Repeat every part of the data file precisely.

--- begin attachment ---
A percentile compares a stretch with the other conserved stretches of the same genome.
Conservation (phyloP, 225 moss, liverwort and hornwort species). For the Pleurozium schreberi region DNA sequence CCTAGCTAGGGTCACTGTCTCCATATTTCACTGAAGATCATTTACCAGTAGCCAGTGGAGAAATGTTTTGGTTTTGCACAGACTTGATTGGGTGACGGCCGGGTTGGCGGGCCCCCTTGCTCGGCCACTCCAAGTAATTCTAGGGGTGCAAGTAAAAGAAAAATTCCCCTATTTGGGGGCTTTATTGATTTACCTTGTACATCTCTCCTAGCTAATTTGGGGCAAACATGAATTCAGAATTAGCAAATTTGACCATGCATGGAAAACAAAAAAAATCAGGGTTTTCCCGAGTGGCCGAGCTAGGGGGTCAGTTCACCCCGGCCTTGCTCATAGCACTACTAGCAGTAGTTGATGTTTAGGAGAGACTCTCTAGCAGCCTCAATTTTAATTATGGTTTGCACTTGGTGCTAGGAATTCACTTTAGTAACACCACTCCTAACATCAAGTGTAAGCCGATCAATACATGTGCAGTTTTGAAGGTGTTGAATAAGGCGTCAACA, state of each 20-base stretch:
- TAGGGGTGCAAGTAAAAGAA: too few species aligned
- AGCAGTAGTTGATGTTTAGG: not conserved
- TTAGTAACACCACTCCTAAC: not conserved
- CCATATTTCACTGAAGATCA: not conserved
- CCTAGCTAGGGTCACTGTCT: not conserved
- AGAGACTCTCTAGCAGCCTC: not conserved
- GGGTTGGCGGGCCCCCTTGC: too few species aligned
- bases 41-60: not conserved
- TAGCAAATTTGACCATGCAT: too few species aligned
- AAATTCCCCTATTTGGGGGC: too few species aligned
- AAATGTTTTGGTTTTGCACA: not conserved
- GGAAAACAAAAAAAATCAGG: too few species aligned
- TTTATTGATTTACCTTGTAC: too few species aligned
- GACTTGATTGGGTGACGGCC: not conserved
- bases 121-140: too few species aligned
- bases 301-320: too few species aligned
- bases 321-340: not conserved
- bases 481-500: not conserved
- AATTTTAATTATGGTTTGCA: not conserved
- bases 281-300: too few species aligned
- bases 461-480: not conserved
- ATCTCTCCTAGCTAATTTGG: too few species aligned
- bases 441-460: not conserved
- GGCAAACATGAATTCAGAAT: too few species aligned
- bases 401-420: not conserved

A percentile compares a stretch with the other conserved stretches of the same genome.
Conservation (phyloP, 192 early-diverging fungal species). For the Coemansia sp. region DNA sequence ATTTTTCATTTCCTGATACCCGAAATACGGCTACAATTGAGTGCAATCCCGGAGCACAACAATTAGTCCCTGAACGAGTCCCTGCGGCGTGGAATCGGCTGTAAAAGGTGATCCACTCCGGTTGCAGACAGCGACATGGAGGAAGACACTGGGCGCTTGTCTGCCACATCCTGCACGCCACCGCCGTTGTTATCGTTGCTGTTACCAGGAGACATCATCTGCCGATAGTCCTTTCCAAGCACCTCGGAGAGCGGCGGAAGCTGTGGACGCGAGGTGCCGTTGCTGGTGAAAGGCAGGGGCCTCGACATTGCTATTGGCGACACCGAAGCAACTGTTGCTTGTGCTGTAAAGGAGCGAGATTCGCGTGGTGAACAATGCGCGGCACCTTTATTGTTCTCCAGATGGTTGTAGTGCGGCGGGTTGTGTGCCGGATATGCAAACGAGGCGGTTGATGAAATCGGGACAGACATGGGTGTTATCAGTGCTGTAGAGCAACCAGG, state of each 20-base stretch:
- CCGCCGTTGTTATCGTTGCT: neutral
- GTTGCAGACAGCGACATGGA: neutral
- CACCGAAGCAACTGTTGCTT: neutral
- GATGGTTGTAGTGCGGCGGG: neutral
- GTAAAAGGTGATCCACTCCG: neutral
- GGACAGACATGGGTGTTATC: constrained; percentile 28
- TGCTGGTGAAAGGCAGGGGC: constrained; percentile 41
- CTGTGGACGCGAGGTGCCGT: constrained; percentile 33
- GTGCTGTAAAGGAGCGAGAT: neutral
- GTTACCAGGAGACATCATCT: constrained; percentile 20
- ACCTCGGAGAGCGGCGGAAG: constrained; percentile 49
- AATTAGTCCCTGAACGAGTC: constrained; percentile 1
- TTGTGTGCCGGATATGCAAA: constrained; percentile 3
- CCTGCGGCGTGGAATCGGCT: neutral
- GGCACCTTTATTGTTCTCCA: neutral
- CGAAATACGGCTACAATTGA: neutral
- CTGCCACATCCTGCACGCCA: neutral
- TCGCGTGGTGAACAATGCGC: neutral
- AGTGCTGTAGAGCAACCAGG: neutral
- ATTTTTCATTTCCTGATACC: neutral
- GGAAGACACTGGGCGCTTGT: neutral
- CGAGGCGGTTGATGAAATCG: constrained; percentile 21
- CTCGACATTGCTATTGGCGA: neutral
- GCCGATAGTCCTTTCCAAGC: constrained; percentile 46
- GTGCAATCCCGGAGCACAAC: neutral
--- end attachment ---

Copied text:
A percentile compares a stretch with the other conserved stretches of the same genome.
Conservation (phyloP, 225 moss, liverwort and hornwort species). For the Pleurozium schreberi region DNA sequence CCTAGCTAGGGTCACTGTCTCCATATTTCACTGAAGATCATTTACCAGTAGCCAGTGGAGAAATGTTTTGGTTTTGCACAGACTTGATTGGGTGACGGCCGGGTTGGCGGGCCCCCTTGCTCGGCCACTCCAAGTAATTCTAGGGGTGCAAGTAAAAGAAAAATTCCCCTATTTGGGGGCTTTATTGATTTACCTTGTACATCTCTCCTAGCTAATTTGGGGCAAACATGAATTCAGAATTAGCAAATTTGACCATGCATGGAAAACAAAAAAAATCAGGGTTTTCCCGAGTGGCCGAGCTAGGGGGTCAGTTCACCCCGGCCTTGCTCATAGCACTACTAGCAGTAGTTGATGTTTAGGAGAGACTCTCTAGCAGCCTCAATTTTAATTATGGTTTGCACTTGGTGCTAGGAATTCACTTTAGTAACACCACTCCTAACATCAAGTGTAAGCCGATCAATACATGTGCAGTTTTGAAGGTGTTGAATAAGGCGTCAACA, state of each 20-base stretch:
- TAGGGGTGCAAGTAAAAGAA: too few species aligned
- AGCAGTAGTTGATGTTTAGG: not conserved
- TTAGTAACACCACTCCTAAC: not conserved
- CCATATTTCACTGAAGATCA: not conserved
- CCTAGCTAGGGTCACTGTCT: not conserved
- AGAGACTCTCTAGCAGCCTC: not conserved
- GGGTTGGCGGGCCCCCTTGC: too few species aligned
- bases 41-60: not conserved
- TAGCAAATTTGACCATGCAT: too few species aligned
- AAATTCCCCTATTTGGGGGC: too few species aligned
- AAATGTTTTGGTTTTGCACA: not conserved
- GGAAAACAAAAAAAATCAGG: too few species aligned
- TTTATTGATTTACCTTGTAC: too few species aligned
- GACTTGATTGGGTGACGGCC: not conserved
- bases 121-140: too few species aligned
- bases 301-320: too few species aligned
- bases 321-340: not conserved
- bases 481-500: not conserved
- AATTTTAATTATGGTTTGCA: not conserved
- bases 281-300: too few species aligned
- bases 461-480: not conserved
- ATCTCTCCTAGCTAATTTGG: too few species aligned
- bases 441-460: not conserved
- GGCAAACATGAATTCAGAAT: too few species aligned
- bases 401-420: not conserved

A percentile compares a stretch with the other conserved stretches of the same genome.
Conservation (phyloP, 192 early-diverging fungal species). For the Coemansia sp. region DNA sequence ATTTTTCATTTCCTGATACCCGAAATACGGCTACAATTGAGTGCAATCCCGGAGCACAACAATTAGTCCCTGAACGAGTCCCTGCGGCGTGGAATCGGCTGTAAAAGGTGATCCACTCCGGTTGCAGACAGCGACATGGAGGAAGACACTGGGCGCTTGTCTGCCACATCCTGCACGCCACCGCCGTTGTTATCGTTGCTGTTACCAGGAGACATCATCTGCCGATAGTCCTTTCCAAGCACCTCGGAGAGCGGCGGAAGCTGTGGACGCGAGGTGCCGTTGCTGGTGAAAGGCAGGGGCCTCGACATTGCTATTGGCGACACCGAAGCAACTGTTGCTTGTGCTGTAAAGGAGCGAGATTCGCGTGGTGAACAATGCGCGGCACCTTTATTGTTCTCCAGATGGTTGTAGTGCGGCGGGTTGTGTGCCGGATATGCAAACGAGGCGGTTGATGAAATCGGGACAGACATGGGTGTTATCAGTGCTGTAGAGCAACCAGG, state of each 20-base stretch:
- CCGCCGTTGTTATCGTTGCT: neutral
- GTTGCAGACAGCGACATGGA: neutral
- CACCGAAGCAACTGTTGCTT: neutral
- GATGGTTGTAGTGCGGCGGG: neutral
- GTAAAAGGTGATCCACTCCG: neutral
- GGACAGACATGGGTGTTATC: constrained; percentile 28
- TGCTGGTGAAAGGCAGGGGC: constrained; percentile 41
- CTGTGGACGCGAGGTGCCGT: constrained; percentile 33
- GTGCTGTAAAGGAGCGAGAT: neutral
- GTTACCAGGAGACATCATCT: constrained; percentile 20
- ACCTCGGAGAGCGGCGGAAG: constrained; percentile 49
- AATTAGTCCCTGAACGAGTC: constrained; percentile 1
- TTGTGTGCCGGATATGCAAA: constrained; percentile 3
- CCTGCGGCGTGGAATCGGCT: neutral
- GGCACCTTTATTGTTCTCCA: neutral
- CGAAATACGGCTACAATTGA: neutral
- CTGCCACATCCTGCACGCCA: neutral
- TCGCGTGGTGAACAATGCGC: neutral
- AGTGCTGTAGAGCAACCAGG: neutral
- ATTTTTCATTTCCTGATACC: neutral
- GGAAGACACTGGGCGCTTGT: neutral
- CGAGGCGGTTGATGAAATCG: constrained; percentile 21
- CTCGACATTGCTATTGGCGA: neutral
- GCCGATAGTCCTTTCCAAGC: constrained; percentile 46
- GTGCAATCCCGGAGCACAAC: neutral